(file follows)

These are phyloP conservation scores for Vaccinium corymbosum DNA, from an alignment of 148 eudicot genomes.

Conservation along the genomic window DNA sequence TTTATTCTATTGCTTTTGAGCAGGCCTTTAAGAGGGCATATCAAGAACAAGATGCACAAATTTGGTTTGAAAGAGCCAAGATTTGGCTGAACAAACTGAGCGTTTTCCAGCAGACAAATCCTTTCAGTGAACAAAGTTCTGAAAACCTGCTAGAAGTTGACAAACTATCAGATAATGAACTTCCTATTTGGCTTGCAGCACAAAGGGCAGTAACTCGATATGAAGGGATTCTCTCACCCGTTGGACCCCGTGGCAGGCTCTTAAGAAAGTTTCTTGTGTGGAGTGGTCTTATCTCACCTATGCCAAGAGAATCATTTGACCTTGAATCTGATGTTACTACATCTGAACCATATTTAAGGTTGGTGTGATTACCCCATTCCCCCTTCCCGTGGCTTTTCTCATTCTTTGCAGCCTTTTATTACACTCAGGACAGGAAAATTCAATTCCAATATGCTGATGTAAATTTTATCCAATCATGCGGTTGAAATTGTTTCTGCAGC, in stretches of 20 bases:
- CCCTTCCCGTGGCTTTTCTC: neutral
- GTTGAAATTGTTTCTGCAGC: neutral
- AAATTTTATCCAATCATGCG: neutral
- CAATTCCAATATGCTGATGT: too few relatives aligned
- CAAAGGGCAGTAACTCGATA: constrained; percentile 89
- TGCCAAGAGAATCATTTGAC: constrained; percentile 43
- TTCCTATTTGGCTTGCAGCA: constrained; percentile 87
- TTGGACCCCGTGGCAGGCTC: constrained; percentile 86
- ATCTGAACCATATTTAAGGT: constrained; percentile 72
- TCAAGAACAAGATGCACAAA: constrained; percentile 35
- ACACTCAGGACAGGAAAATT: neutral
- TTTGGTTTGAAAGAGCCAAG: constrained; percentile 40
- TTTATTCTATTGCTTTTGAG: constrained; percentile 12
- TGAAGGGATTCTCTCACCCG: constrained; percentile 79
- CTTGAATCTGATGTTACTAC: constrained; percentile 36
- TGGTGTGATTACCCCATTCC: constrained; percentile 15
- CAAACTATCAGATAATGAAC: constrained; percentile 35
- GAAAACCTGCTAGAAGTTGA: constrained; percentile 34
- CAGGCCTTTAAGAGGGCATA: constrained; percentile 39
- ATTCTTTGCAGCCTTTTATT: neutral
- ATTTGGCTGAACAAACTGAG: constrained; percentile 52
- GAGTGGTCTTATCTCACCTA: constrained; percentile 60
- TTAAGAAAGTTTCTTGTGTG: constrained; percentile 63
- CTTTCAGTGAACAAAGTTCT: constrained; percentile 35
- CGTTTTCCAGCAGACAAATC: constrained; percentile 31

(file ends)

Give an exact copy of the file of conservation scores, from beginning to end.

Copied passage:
These are phyloP conservation scores for Vaccinium corymbosum DNA, from an alignment of 148 eudicot genomes.

Conservation along the genomic window DNA sequence TTTATTCTATTGCTTTTGAGCAGGCCTTTAAGAGGGCATATCAAGAACAAGATGCACAAATTTGGTTTGAAAGAGCCAAGATTTGGCTGAACAAACTGAGCGTTTTCCAGCAGACAAATCCTTTCAGTGAACAAAGTTCTGAAAACCTGCTAGAAGTTGACAAACTATCAGATAATGAACTTCCTATTTGGCTTGCAGCACAAAGGGCAGTAACTCGATATGAAGGGATTCTCTCACCCGTTGGACCCCGTGGCAGGCTCTTAAGAAAGTTTCTTGTGTGGAGTGGTCTTATCTCACCTATGCCAAGAGAATCATTTGACCTTGAATCTGATGTTACTACATCTGAACCATATTTAAGGTTGGTGTGATTACCCCATTCCCCCTTCCCGTGGCTTTTCTCATTCTTTGCAGCCTTTTATTACACTCAGGACAGGAAAATTCAATTCCAATATGCTGATGTAAATTTTATCCAATCATGCGGTTGAAATTGTTTCTGCAGC, in stretches of 20 bases:
- CCCTTCCCGTGGCTTTTCTC: neutral
- GTTGAAATTGTTTCTGCAGC: neutral
- AAATTTTATCCAATCATGCG: neutral
- CAATTCCAATATGCTGATGT: too few relatives aligned
- CAAAGGGCAGTAACTCGATA: constrained; percentile 89
- TGCCAAGAGAATCATTTGAC: constrained; percentile 43
- TTCCTATTTGGCTTGCAGCA: constrained; percentile 87
- TTGGACCCCGTGGCAGGCTC: constrained; percentile 86
- ATCTGAACCATATTTAAGGT: constrained; percentile 72
- TCAAGAACAAGATGCACAAA: constrained; percentile 35
- ACACTCAGGACAGGAAAATT: neutral
- TTTGGTTTGAAAGAGCCAAG: constrained; percentile 40
- TTTATTCTATTGCTTTTGAG: constrained; percentile 12
- TGAAGGGATTCTCTCACCCG: constrained; percentile 79
- CTTGAATCTGATGTTACTAC: constrained; percentile 36
- TGGTGTGATTACCCCATTCC: constrained; percentile 15
- CAAACTATCAGATAATGAAC: constrained; percentile 35
- GAAAACCTGCTAGAAGTTGA: constrained; percentile 34
- CAGGCCTTTAAGAGGGCATA: constrained; percentile 39
- ATTCTTTGCAGCCTTTTATT: neutral
- ATTTGGCTGAACAAACTGAG: constrained; percentile 52
- GAGTGGTCTTATCTCACCTA: constrained; percentile 60
- TTAAGAAAGTTTCTTGTGTG: constrained; percentile 63
- CTTTCAGTGAACAAAGTTCT: constrained; percentile 35
- CGTTTTCCAGCAGACAAATC: constrained; percentile 31